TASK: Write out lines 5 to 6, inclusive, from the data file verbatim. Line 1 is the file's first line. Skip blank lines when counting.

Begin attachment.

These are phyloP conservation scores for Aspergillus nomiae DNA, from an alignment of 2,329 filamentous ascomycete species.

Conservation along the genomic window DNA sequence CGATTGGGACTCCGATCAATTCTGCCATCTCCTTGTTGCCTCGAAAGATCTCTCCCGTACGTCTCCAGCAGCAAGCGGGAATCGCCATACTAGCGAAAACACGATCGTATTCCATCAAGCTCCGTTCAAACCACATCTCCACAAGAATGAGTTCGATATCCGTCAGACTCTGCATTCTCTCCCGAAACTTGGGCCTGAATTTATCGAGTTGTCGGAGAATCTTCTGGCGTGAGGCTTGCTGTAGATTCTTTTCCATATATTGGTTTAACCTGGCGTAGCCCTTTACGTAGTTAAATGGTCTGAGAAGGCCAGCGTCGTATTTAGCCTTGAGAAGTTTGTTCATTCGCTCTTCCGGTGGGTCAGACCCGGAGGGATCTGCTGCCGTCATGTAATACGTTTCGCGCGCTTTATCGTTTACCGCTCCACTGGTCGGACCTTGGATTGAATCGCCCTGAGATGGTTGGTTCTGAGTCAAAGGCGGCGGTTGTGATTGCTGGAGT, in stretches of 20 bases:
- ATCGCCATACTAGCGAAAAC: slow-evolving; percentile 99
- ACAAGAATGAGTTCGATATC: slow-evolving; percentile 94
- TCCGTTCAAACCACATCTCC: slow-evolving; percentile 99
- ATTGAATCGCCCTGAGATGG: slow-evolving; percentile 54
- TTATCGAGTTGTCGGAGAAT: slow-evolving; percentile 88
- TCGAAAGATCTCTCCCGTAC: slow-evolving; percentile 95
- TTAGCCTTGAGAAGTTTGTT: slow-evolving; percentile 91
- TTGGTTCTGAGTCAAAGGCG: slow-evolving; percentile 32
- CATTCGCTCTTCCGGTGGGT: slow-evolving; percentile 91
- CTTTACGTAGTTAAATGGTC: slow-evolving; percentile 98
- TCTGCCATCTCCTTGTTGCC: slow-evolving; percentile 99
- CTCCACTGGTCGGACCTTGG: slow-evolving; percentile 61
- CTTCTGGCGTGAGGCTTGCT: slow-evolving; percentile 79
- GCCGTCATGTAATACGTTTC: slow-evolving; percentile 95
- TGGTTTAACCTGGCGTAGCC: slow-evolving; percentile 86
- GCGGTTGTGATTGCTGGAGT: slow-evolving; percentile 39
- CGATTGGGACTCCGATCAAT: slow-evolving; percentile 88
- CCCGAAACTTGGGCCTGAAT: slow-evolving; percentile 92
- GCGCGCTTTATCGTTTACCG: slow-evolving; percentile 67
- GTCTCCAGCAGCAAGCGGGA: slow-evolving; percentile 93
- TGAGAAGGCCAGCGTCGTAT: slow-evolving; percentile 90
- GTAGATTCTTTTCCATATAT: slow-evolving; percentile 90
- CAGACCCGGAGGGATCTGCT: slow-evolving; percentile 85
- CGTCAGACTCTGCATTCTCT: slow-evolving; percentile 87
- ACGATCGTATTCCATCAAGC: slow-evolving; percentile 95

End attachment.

- TCCGTTCAAACCACATCTCC: slow-evolving; percentile 99
- ATTGAATCGCCCTGAGATGG: slow-evolving; percentile 54